She had numerous trips outside all night, I hope eliminating, both regurgitating and defecating. Believe me, I did not go out to check. I simply kept feeling her belly to see if it seemed hard. She did not eat the plastic wrapper and quite generously left us 4 slices!

I think Santa may pass her by this year.

Tonight I have to wear a new gizmo (I love gizmos) that is like a pulse oximeter used in exercise and by physicians in conjunction with blood pressure and oxygen. However, this gizmo is connected to a recording device to see what my heart and breathing are doing while I sleep. It surely will beat a sleep study! Most of my A-Fib attacks have occurred between 8 p.m. and 3 a.m.

I had a sleep study once--slept 4 hours--which resulted in messy goo in my hair from a multitude of electrode leads and too few incidences; therefore the proverbial non-diagnostic result.

Believe it or not, our so-called Christmas routine we adopted last year is nearly completed. The rest will be a breeze. And Christmas dinner may be the same as last year which was  "to-go" containers from  local VFW.

Part of the Christmas spending we provide through our Life Group is a complete Christmas dinner packaged by area local grocery chain named Harps Food Market. It is precooked and frozen with full directions for heating and serving. We always buy one more box than we think is needed, because a need usually comes up at the last minute.

If one box is left, I'll attempt not to burn it [see previous post-Burnt to a Crisp-Think Black] and share with friends and neighbors. It supposedly serves 6-10.

Our Life Group adopted three families with children (one happened to be a member of our group and wrote a letter to Christmas Wish sponsored by the Baxter Bulletin). This family wanted a bicycle which was outside the funds we had. Since we adopted the family we hoped to provide everything requested.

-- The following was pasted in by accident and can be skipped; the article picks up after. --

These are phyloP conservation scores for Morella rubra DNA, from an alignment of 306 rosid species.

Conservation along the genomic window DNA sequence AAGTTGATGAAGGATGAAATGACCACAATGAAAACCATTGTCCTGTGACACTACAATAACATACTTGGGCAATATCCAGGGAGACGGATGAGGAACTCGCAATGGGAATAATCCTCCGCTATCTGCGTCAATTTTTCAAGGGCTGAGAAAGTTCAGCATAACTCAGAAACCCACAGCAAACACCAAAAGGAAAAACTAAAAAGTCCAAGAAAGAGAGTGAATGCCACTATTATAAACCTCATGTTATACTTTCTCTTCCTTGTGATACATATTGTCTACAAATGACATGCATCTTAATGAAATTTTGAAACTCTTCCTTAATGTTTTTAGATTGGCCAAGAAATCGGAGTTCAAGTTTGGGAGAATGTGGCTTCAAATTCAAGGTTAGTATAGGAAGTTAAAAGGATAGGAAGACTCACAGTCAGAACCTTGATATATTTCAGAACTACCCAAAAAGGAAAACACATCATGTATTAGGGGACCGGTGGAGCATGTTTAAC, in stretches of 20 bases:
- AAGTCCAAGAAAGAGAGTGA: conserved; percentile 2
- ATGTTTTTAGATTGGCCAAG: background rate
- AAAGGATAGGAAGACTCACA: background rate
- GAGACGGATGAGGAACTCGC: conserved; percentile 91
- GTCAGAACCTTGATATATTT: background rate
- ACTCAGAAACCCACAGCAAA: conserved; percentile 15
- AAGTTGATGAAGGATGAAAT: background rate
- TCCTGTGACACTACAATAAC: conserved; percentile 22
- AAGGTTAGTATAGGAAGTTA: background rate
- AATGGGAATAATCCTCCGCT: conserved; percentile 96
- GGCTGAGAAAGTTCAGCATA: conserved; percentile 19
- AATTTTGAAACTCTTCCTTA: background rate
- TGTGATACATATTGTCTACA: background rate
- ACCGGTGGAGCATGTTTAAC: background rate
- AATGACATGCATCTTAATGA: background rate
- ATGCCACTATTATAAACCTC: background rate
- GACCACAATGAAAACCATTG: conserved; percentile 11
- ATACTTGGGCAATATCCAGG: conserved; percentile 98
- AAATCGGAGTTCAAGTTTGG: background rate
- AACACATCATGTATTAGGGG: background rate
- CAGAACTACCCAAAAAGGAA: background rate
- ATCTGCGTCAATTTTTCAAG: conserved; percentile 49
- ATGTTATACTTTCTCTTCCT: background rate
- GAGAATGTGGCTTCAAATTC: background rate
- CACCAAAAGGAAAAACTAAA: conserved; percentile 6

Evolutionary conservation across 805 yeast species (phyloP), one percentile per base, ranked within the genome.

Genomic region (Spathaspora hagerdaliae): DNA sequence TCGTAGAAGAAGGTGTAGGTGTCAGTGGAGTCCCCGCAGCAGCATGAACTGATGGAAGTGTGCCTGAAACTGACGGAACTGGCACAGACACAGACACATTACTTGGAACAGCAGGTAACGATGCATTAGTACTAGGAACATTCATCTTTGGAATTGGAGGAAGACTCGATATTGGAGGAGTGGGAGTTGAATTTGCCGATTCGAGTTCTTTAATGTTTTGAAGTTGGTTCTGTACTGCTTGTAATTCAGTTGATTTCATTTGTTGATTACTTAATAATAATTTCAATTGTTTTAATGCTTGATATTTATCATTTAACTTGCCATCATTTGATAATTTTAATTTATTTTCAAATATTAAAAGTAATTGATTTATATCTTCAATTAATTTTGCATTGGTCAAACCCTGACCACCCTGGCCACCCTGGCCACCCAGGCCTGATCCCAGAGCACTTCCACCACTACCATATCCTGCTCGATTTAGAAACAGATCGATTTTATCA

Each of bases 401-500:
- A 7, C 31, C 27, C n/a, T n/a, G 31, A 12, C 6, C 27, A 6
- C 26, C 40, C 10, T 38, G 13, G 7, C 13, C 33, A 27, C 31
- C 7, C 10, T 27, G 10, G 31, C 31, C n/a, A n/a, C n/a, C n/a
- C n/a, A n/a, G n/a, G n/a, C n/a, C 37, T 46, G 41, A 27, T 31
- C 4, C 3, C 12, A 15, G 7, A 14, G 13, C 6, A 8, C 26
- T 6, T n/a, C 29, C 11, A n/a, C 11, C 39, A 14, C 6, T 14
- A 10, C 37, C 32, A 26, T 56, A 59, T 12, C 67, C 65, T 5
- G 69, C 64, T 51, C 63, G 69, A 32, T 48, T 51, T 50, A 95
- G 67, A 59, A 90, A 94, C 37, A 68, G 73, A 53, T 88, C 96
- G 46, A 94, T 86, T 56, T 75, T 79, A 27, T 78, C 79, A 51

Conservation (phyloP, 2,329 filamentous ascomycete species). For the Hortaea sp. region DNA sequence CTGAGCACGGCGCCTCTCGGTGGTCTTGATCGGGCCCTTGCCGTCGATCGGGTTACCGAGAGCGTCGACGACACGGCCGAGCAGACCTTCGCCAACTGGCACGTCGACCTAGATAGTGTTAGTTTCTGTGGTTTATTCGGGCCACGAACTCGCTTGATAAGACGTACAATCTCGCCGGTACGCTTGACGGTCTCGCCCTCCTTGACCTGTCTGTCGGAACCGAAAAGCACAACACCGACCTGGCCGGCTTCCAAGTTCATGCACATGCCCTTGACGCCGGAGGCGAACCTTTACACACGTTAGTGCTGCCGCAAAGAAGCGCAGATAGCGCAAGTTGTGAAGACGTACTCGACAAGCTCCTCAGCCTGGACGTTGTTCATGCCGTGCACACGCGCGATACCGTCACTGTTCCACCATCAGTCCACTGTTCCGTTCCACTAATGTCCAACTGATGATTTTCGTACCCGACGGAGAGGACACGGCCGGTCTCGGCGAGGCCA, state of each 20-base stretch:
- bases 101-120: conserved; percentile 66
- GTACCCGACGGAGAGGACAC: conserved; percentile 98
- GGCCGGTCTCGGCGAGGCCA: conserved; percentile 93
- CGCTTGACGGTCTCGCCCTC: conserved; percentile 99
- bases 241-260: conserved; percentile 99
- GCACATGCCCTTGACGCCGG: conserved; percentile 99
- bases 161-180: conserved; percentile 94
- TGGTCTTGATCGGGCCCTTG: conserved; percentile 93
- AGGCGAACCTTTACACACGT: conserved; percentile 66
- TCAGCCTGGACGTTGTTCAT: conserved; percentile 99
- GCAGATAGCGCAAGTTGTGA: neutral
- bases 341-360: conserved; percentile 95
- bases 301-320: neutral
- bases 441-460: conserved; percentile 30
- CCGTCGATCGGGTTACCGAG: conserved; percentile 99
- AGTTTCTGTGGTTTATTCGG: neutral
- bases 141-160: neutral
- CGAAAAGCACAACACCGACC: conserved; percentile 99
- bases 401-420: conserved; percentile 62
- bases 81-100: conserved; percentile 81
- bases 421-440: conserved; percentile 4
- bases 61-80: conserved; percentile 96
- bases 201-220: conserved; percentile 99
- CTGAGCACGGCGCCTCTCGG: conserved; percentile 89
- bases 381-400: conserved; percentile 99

Sometimes it pays to know the right person. We knew a local man who renovated bikes all year and gave them to Christmas Wish. My husband (H) paid him a visit and he sold us a bike awaiting his attention for the humble sum of $10. H replaced a tire, seat and brake; I think he had more fun with that bike than he has had in a long time.

Despite the 6% increase in crowds on Black Friday, I was not among the throngs. Many moons ago Best Friend and I was in 4 a.m. lines at WalMart. I cannot speak for BF, but years later I realized at least half, if not all, of what I bought was selfishly for ourselves, not even gifts.

 If you can find a little book entitled The First Church's Christmas Barrel by Caroline Abbot Stanley (1912), you will be blessed with the spirit of Christmas and a little sardonic humor toward the end. It may be in some libraries. I found it listed at Alibris (about $8) in used condition.

I found this 71-page jewel among my Mother's books; it was given to her by one of the aunts who raised her. The theme is age-old, both morally and scripturally. It took me a long time to completely adopt  the theme, but I have, although I slip now and then.

I have 3 personal Christmas traditions (1) read the passage of Holy Scripture concerning the birth of Jesus; (2) Read the abovementioned book; (3) watch National Lampoon's Christmas Vacation staring Chevy Chase. I guess this reading is from sublime to ridicuous, but thus is life.

I will take this opportunity to encourage all who pass my way to relax and enjoy this Season, whether it is religious to you, or whether it is simply a joyous occasion to enjoy and express good-will to friends, family and the less fortunate, of which we can find many this year.

And if you feel BAH! HUMBUG!, Take a deep breath, sit back, relax and observe life for awhile; then you may become creative and try something different. You might just catch the SPIRIT!

Thursday, November 25, 2010


More than once in my posts I have enunciated my lack of culinary skills and less desire to become the second Paula Deen than I want to spend my days dusting.

Somehow I missed the domestication of a housewife, despite being the last half of that word - wife.

In short summary of the above two paragraphs - I hate to cook and I hate to dust. I have the dust solved with a housekeeper.